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May 27, 2011

The BP Broadside

What the Heck is an RBI Whore?

by Steven Goldman

Earlier today, Joel Sherman of the New York Post reported that Mets manager Terry Collins has encouraged Carlos Beltran to be selfish in RBI situations:

Since baseball is an individual game wrapped in a team concept, selfishness by Beltran and Reyes actually could be a good thing. I heard that with Wright and Ike Davis out of the lineup and Jason Bay still in freefall, Terry Collins actually went to Beltran recently and told the switch-hitter to get greedy in RBI situations. The Mets manager liberated Beltran to essentially become an RBI whore.

As Craig Calcaterra suggested, the whole concept of the “RBI whore” is questionable, because when is a player trying not to drive in a run in an RBI situation? This is not “Bartleby, the Ballplayer”—no hitter, confronted with ducks on the pond, says, “I would prefer not to.” The only possibility I can think of is that Collins is suggesting that Beltran expand his strike zone with runners on, hack away instead of taking close pitches and working a walk. This hasn’t been a big issue for Beltran so far—he’s taken all of eight walks in 53 PAs with runners in scoring position, leaving him swinging away 85 percent of the time. Still, it’s possible that Collins is gripped by the same questionable thinking that confronted Ted Williams back in his day, that a walk taken with runners in scoring position was a wasted opportunity.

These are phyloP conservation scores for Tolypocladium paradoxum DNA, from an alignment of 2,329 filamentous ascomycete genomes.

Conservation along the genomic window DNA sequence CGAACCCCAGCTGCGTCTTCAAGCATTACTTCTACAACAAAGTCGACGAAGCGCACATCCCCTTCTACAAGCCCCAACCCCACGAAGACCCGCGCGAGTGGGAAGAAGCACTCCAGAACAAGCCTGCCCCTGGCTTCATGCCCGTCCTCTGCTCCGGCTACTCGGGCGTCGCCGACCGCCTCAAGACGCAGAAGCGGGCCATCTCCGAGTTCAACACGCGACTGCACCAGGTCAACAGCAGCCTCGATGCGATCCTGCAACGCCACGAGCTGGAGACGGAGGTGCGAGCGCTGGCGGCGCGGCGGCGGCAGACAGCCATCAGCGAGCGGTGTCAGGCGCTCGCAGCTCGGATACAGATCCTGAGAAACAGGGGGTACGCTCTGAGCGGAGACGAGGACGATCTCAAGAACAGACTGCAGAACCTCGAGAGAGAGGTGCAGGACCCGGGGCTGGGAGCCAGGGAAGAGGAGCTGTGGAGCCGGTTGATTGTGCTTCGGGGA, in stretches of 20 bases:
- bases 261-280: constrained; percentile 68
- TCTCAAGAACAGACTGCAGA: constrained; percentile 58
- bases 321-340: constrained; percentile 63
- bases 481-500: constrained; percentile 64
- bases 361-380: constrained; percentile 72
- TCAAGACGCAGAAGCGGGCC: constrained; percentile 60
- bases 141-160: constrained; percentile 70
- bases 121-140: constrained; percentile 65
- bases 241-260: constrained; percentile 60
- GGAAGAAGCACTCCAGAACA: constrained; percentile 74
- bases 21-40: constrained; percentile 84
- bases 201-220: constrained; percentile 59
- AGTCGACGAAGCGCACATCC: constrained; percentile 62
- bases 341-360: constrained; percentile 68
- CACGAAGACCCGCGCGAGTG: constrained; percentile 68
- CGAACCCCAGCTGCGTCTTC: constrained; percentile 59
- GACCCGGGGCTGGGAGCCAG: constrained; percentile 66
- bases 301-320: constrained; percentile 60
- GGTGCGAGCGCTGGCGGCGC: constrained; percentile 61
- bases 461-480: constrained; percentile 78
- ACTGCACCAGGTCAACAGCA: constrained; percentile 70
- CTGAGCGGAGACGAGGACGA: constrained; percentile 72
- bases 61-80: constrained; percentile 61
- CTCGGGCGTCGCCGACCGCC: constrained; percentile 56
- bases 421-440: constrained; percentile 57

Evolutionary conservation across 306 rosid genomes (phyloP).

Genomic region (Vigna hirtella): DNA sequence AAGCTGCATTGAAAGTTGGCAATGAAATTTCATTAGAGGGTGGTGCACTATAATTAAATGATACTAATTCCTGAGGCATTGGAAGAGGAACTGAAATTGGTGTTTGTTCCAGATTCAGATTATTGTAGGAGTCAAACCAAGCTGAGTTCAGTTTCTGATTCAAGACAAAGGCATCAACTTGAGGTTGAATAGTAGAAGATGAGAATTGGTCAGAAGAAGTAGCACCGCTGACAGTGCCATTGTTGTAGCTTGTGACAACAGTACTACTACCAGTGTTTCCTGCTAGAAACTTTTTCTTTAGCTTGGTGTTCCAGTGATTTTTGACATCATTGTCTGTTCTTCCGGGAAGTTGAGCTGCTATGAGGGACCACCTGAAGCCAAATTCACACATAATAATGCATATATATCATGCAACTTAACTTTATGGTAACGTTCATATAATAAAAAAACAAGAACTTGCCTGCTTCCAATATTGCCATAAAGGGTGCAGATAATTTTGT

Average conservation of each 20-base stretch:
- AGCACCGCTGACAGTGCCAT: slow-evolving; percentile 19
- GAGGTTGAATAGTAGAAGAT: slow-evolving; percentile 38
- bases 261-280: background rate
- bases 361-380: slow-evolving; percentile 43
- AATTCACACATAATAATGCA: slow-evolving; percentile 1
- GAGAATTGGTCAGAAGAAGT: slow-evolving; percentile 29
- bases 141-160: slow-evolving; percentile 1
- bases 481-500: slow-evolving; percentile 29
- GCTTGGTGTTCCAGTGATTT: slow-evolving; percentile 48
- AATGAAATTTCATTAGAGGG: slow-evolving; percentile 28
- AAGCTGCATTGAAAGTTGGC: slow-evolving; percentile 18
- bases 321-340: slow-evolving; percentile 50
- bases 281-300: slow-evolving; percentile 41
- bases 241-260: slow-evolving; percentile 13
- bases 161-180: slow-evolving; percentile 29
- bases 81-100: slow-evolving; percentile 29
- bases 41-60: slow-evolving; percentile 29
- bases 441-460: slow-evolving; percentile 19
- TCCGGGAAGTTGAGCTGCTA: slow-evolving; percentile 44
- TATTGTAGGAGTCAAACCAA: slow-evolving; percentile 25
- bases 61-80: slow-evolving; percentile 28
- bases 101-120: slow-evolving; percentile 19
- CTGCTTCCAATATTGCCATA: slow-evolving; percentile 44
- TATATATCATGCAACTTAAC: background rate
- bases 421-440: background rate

This kind of logic would seem to avoid a great deal of complexity in both batter mindset, the idea that more baserunners equal more runs, and so on. In any case, a great deal of the potential for whoredom is out of the hands of the batter. You can’t be an “RBI whore” unless your team propositions you. Driving in runs is a matter of opportunity. Solo home runs aside, no hitter, be he Babe Ruth or Rey Ordonez, can plate a runner who isn’t on base.

As longtime readers know, at Baseball Prospectus we have an RBI opportunities report which keeps track of how often the whores have been given cash offers. Looking at the numbers over the course of years, some obvious limits on the amount of whoring become apparent. Given 400 or more plate appearances, the average whore—er, hitter—drives in about 14 percent of the runners on base when he comes to the plate. In the period of time contained in our database, 1950 to present, no whorish hitter has driven in as many as 30 percent of his baserunners, and in fact they haven’t quite gotten to 27 percent. In the table below, “OBI” stands for “Others Batted In,” which is to say that RBIs on solo home runs are excluded.

#

NAME

TEAM

YEAR

PA

OBI%

1

George Brett

KCA

1980

515

26.9

2

Kirby Puckett

MIN

1994

482

26.7

3

Andres Galarraga

COL

1996

691

25.4

4

Bill Buckner

CHN

1981

453

25.2

5

Andres Galarraga

COL

1993

506

24.8

6

Hal McRae

KCA

1982

676

24.7

7

Tommy Davis

LAN

1962

711

24.7

8

Dante Bichette

COL

1996

694

24.6

9

Ray Boone

DET

1953

443

24.5

10

Tony Gwynn

SDN

1997

651

24.4

Baseball is a cruel game, and what is truly frustrating is that the players most often given the chance to drive in runs aren’t the ones who have been must eager to indulge this particular vice:

 

NAME

TEAM

YEAR

PA

AVG

OBP

SLG

ROB

OBI

OBI%

1

Jackie Jensen

BOS

1955

681

.275

.369

.479

576

90

15.6

2

Derek Bell

HOU

1996

684

.263

.311

.418

573

98

17.1

3

Vern Stephens

BOS

1950

588

.288

.357

.509

562

100

17.8

4

Justin Morneau

MIN

2008

712

.300

.374

.499

558

107

19.2

5

George Bell

CHA

1992

670

.255

.294

.418

557